Great Britain

Syria war: Idlib air strike kills 33 Turkish troops in fresh escalation

At least 33 Turkish soldiers have been killed in an air strike by “[Syian] regime forces” in north-western Syria, according to a Turkish official.

More were injured in the serious escalation of the conflict between Turkish and Russian-backed Syrian forces. It is believed the deaths and injuries followed a precision strike on a two-storey building in the village of Balioun.

Turkey has retaliated against Syrian troops government targets. “All known targets of the regime have come and will continue to come under fire from the air and ground,” said the country’s communications director, Fahrettin Altu.

“We urge the international community to fulfill its responsibilities” to stop the regime’s “crimes against humanity”, he said. “We cannot stand by and watch as past events in Rwanda, and Bosnia and Herzegovina are repeated today in Idlib.”

Syrian forces, supported by Moscow, are trying to recapture Idlib from rebels who are backed by Turkish soldiers.

There is disagreement over who was responsible for the attack. Turkish officials have blamed the Syrian regime but sources in Idlib and unverified footage of the strike suggested it had been carried out by the Russian air force. Moscow has denied direct involvement.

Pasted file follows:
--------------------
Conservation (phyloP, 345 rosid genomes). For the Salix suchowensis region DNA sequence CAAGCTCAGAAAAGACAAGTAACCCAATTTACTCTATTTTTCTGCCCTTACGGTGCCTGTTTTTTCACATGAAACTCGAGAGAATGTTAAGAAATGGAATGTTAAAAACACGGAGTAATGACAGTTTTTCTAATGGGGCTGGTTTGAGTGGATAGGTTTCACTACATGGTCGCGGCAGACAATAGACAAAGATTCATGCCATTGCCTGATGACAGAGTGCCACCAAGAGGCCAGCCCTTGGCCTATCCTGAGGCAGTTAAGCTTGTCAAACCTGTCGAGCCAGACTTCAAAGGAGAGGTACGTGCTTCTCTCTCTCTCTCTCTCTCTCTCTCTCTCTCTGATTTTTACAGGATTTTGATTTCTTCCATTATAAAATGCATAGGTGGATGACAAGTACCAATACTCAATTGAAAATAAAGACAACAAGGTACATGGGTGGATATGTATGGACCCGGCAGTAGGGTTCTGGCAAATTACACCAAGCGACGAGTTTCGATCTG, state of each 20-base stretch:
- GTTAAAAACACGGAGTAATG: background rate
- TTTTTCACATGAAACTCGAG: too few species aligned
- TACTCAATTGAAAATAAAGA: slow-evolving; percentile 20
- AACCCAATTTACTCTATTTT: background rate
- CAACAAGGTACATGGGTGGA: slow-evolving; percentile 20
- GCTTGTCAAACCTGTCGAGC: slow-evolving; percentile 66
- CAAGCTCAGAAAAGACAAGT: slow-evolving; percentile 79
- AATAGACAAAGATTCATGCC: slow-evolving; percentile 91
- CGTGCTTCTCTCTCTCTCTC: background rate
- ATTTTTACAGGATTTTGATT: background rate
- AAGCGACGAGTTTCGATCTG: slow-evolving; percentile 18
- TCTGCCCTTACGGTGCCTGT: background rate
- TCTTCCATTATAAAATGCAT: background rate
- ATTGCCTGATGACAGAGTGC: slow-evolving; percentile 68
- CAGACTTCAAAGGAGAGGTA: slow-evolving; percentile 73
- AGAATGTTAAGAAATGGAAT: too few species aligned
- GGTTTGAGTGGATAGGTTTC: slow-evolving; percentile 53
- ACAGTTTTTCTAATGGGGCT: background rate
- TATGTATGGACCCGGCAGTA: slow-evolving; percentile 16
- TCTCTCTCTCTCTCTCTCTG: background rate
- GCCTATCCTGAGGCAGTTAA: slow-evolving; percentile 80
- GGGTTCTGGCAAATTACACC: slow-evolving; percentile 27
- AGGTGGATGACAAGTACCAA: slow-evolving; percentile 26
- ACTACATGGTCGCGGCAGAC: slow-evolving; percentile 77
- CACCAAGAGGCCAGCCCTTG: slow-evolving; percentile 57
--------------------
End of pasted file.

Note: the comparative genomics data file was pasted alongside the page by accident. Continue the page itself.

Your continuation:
The United Nations called for urgent action in north-west Syria, warning that “the risk of greater escalation grows by the hour.”

Turkey and Russia agreed a de-escalation deal for Idlib in 2017, but the agreement has been repeatedly violated.

Hundreds of thousands of people have fled the last opposition-held territory in Syria in the last two months in the wake of an air campaign and ground offensive by the Syrian regime and its Russian backers.

Meanwhile, Turkey says it will no longer stop Syrian refugees from reaching Europe. “We have decided, effectively immediately, not to stop Syrian refugees from reaching Europe by land or sea,” an unnamed official told Reuters.

For a round-up of the most important stories from around the world - and a concise, refreshing and balanced take on the week’s news agenda - try The Week magazine. Start your trial subscription today